Take a moment to imagine an inclusive workplace. Create a vivid mental picture of this environment, what does it look like to you and how would it feel? 

Picture it as an emotional tax-free haven, how much easier and more rewarding would it be to work there? This vision is your “why.” 

A business “why” is often memorialised in a vision statement. Bloomberg’s D&I mission of “Inclusion of all, exclusion of none” is a clear, measurable example. At this stage we also need to define the “what” — what is your ideal of workplace inclusion? 

Step 3: Draft your inclusion blueprint 

A great vision statement is concise, inspiring, and forward-looking, clearly articulating a compelling future state that motivates and unites all stakeholders towards shared long-term objectives. It should be easy to understand, resonate emotionally, and reflect the unique values and aspirations of the organisation. 

One of our clients, L’Oréal, provided a compelling example of the company’s vision “to be the most inclusive beauty leader and contribute to a society in which everyone can live safely, peacefully, and equally.” 

A vision must be articulated clearly so the team can engage with it. You will have to craft and narrate a compelling change story which should describe what’s in it for individual employees and what’s in it for the business. It must paint a picture of a preferred future and build a sense of urgency, not anxiety. 

Simon Sinek’s Golden Circle astutely observed the difference between understanding the organisation’s what, how, and why. He notes that very few organisations know why they do what they do. This “structural” phase sets the foundation for more detailed planning.

Step 4: Detail your inclusion practices 

Refine your inclusion blueprint by adding detailed actions and initiatives that will bring your vision of an inclusive workplace to life. This might include specific training programmes, employee resource groups, feedback mechanisms, and policies that ensure equitable treatment and opportunities for all. 

Label these practices clearly within your blueprint, setting measurable goals aligned with the business strategy to foster diversity, equity, inclusion, and belonging within the organisation.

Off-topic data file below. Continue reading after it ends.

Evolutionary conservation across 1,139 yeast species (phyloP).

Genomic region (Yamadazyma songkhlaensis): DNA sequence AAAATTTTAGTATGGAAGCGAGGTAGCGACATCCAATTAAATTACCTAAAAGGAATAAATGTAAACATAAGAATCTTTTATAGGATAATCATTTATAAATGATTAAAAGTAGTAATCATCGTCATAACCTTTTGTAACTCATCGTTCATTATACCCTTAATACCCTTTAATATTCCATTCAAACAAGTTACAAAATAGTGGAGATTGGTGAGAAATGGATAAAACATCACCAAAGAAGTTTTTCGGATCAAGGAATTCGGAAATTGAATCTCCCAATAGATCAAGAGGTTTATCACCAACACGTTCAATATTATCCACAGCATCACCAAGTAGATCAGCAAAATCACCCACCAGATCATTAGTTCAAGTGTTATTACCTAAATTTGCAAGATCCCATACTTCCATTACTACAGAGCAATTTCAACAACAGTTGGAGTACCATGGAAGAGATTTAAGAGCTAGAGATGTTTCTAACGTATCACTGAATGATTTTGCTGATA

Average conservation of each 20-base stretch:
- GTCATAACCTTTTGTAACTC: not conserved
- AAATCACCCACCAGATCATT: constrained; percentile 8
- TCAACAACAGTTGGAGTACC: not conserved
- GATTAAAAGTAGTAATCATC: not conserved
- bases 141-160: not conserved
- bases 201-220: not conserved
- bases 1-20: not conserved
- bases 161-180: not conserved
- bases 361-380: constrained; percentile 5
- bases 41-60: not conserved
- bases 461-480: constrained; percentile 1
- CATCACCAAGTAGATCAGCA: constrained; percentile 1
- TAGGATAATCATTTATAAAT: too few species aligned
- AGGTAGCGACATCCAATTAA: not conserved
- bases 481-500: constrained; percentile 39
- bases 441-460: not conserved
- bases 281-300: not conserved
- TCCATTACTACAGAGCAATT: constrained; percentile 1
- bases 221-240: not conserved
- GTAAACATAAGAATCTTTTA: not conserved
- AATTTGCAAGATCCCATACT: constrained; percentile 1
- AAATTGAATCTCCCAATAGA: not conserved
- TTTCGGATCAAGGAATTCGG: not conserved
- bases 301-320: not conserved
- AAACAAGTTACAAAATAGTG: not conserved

Achieving inclusion requires a comprehensive strategy, integrating efforts from the top leadership, through the middle management, to the grassroots level. We illustrate this by talking about how you braid hair. 

Before you can start weaving it together, it must be untangled; in D&I this is the sobering process of addressing systemic biases and disparities within an organisation. This detangling is vital, particularly in sectors like technology and other elite fields, where exclusionary practices have often unwittingly been designed into processes. 

These tangles might include both glass ceilings and class barriers. Before you can implement the inclusion blueprint, organisations must confront and clear away these inclusion barriers. If organisations fail to address these issues, they will be woven into the cultural fabric and perpetuate exclusion.   

After addressing these systemic issues, the braiding process can begin with a collective effort to weave together the leadership who steer from the top; managers who fuel from the middle and the wider staff who drive it from the grassroots. 

This transformation is not linear but initiates a cascading effect, where changes at one level inspire shifts across the organisation, embedding inclusion at every layer.

Step 5: Share and implement your plan

Once you have finalised your blueprint, share it throughout the organisation through internal communications, meetings, and workshops. Solicit feedback from employees at all levels to refine and enhance your inclusion strategies. 

Implement your plan with dedication and accountability, making it visible and understandable to everyone within the organisation, and clarifying how each individual contributes to fostering an inclusive workplace.

Organisations can foster a culture of diversity and inclusion by following a structured process that involves learning, envisioning, planning, detailing, and implementing inclusion strategies. 

This approach not only enhances employee well-being but also drives innovation and excellence. The blueprint acts as a roadmap ensuring that diversity and inclusion principles are not just aspirational goals but integral parts of the organisational ethos and practice.

Paul Anderson-Walsh is CEO of ENOLLA Consulting, a Human Inclusion Consultancy that transforms organisational culture by elevating inclusion.